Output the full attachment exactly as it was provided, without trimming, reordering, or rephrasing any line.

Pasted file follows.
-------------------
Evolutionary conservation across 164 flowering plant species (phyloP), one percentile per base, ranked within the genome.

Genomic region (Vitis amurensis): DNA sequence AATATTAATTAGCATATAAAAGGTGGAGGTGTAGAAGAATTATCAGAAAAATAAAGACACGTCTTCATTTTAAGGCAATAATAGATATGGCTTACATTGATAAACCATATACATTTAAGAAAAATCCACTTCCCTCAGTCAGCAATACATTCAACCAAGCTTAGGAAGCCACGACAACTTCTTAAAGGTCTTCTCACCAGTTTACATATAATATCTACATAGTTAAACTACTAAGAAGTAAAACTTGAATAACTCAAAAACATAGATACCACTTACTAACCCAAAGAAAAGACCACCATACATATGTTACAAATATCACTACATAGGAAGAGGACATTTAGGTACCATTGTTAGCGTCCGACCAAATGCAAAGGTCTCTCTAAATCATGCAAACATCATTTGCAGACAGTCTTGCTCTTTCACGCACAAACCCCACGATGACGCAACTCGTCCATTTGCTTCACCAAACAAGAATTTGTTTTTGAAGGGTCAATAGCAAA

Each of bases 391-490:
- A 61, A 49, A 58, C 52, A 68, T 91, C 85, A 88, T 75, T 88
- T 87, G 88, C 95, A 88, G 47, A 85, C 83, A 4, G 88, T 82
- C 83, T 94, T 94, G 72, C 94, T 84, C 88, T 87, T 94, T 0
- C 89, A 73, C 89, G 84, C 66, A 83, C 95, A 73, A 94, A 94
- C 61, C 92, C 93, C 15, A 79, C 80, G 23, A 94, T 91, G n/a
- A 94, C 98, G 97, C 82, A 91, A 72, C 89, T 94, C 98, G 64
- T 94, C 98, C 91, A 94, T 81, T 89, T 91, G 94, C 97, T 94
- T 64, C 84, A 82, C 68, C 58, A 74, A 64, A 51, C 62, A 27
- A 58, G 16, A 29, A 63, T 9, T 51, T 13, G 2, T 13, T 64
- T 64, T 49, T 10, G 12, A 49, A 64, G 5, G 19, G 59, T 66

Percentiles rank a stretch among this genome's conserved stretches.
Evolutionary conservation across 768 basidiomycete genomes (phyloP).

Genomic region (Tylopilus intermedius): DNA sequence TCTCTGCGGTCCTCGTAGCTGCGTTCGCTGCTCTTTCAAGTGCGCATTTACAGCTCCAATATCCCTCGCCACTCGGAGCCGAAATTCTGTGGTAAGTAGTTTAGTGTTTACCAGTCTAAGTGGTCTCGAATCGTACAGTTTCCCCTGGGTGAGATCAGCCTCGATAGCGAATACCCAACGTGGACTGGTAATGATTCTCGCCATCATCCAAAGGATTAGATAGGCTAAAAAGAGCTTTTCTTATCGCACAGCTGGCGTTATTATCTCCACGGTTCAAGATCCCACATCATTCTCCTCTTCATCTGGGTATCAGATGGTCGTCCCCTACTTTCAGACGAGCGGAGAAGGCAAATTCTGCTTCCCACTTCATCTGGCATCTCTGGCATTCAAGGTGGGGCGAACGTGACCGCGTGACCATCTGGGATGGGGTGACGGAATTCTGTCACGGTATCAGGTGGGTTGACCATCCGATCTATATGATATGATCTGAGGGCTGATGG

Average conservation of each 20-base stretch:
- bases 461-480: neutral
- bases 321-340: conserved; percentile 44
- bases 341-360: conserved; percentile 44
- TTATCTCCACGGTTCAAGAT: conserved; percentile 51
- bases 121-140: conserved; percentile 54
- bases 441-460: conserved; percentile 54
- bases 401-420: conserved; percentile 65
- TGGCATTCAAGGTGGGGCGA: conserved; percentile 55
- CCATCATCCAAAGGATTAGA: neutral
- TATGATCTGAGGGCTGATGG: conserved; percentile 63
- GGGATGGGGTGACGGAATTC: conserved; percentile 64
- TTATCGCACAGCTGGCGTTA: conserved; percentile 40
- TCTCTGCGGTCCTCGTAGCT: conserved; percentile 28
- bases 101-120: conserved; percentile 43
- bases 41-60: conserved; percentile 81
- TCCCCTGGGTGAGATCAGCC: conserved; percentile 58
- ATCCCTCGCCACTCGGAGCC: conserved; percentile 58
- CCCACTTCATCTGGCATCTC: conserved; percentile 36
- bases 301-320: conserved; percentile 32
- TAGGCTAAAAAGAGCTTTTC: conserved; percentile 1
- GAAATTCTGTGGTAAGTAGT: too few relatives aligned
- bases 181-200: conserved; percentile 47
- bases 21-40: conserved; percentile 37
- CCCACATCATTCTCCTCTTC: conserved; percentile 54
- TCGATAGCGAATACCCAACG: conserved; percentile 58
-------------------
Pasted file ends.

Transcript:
Evolutionary conservation across 164 flowering plant species (phyloP), one percentile per base, ranked within the genome.

Genomic region (Vitis amurensis): DNA sequence AATATTAATTAGCATATAAAAGGTGGAGGTGTAGAAGAATTATCAGAAAAATAAAGACACGTCTTCATTTTAAGGCAATAATAGATATGGCTTACATTGATAAACCATATACATTTAAGAAAAATCCACTTCCCTCAGTCAGCAATACATTCAACCAAGCTTAGGAAGCCACGACAACTTCTTAAAGGTCTTCTCACCAGTTTACATATAATATCTACATAGTTAAACTACTAAGAAGTAAAACTTGAATAACTCAAAAACATAGATACCACTTACTAACCCAAAGAAAAGACCACCATACATATGTTACAAATATCACTACATAGGAAGAGGACATTTAGGTACCATTGTTAGCGTCCGACCAAATGCAAAGGTCTCTCTAAATCATGCAAACATCATTTGCAGACAGTCTTGCTCTTTCACGCACAAACCCCACGATGACGCAACTCGTCCATTTGCTTCACCAAACAAGAATTTGTTTTTGAAGGGTCAATAGCAAA

Each of bases 391-490:
- A 61, A 49, A 58, C 52, A 68, T 91, C 85, A 88, T 75, T 88
- T 87, G 88, C 95, A 88, G 47, A 85, C 83, A 4, G 88, T 82
- C 83, T 94, T 94, G 72, C 94, T 84, C 88, T 87, T 94, T 0
- C 89, A 73, C 89, G 84, C 66, A 83, C 95, A 73, A 94, A 94
- C 61, C 92, C 93, C 15, A 79, C 80, G 23, A 94, T 91, G n/a
- A 94, C 98, G 97, C 82, A 91, A 72, C 89, T 94, C 98, G 64
- T 94, C 98, C 91, A 94, T 81, T 89, T 91, G 94, C 97, T 94
- T 64, C 84, A 82, C 68, C 58, A 74, A 64, A 51, C 62, A 27
- A 58, G 16, A 29, A 63, T 9, T 51, T 13, G 2, T 13, T 64
- T 64, T 49, T 10, G 12, A 49, A 64, G 5, G 19, G 59, T 66

Percentiles rank a stretch among this genome's conserved stretches.
Evolutionary conservation across 768 basidiomycete genomes (phyloP).

Genomic region (Tylopilus intermedius): DNA sequence TCTCTGCGGTCCTCGTAGCTGCGTTCGCTGCTCTTTCAAGTGCGCATTTACAGCTCCAATATCCCTCGCCACTCGGAGCCGAAATTCTGTGGTAAGTAGTTTAGTGTTTACCAGTCTAAGTGGTCTCGAATCGTACAGTTTCCCCTGGGTGAGATCAGCCTCGATAGCGAATACCCAACGTGGACTGGTAATGATTCTCGCCATCATCCAAAGGATTAGATAGGCTAAAAAGAGCTTTTCTTATCGCACAGCTGGCGTTATTATCTCCACGGTTCAAGATCCCACATCATTCTCCTCTTCATCTGGGTATCAGATGGTCGTCCCCTACTTTCAGACGAGCGGAGAAGGCAAATTCTGCTTCCCACTTCATCTGGCATCTCTGGCATTCAAGGTGGGGCGAACGTGACCGCGTGACCATCTGGGATGGGGTGACGGAATTCTGTCACGGTATCAGGTGGGTTGACCATCCGATCTATATGATATGATCTGAGGGCTGATGG

Average conservation of each 20-base stretch:
- bases 461-480: neutral
- bases 321-340: conserved; percentile 44
- bases 341-360: conserved; percentile 44
- TTATCTCCACGGTTCAAGAT: conserved; percentile 51
- bases 121-140: conserved; percentile 54
- bases 441-460: conserved; percentile 54
- bases 401-420: conserved; percentile 65
- TGGCATTCAAGGTGGGGCGA: conserved; percentile 55
- CCATCATCCAAAGGATTAGA: neutral
- TATGATCTGAGGGCTGATGG: conserved; percentile 63
- GGGATGGGGTGACGGAATTC: conserved; percentile 64
- TTATCGCACAGCTGGCGTTA: conserved; percentile 40
- TCTCTGCGGTCCTCGTAGCT: conserved; percentile 28
- bases 101-120: conserved; percentile 43
- bases 41-60: conserved; percentile 81
- TCCCCTGGGTGAGATCAGCC: conserved; percentile 58
- ATCCCTCGCCACTCGGAGCC: conserved; percentile 58
- CCCACTTCATCTGGCATCTC: conserved; percentile 36
- bases 301-320: conserved; percentile 32
- TAGGCTAAAAAGAGCTTTTC: conserved; percentile 1
- GAAATTCTGTGGTAAGTAGT: too few relatives aligned
- bases 181-200: conserved; percentile 47
- bases 21-40: conserved; percentile 37
- CCCACATCATTCTCCTCTTC: conserved; percentile 54
- TCGATAGCGAATACCCAACG: conserved; percentile 58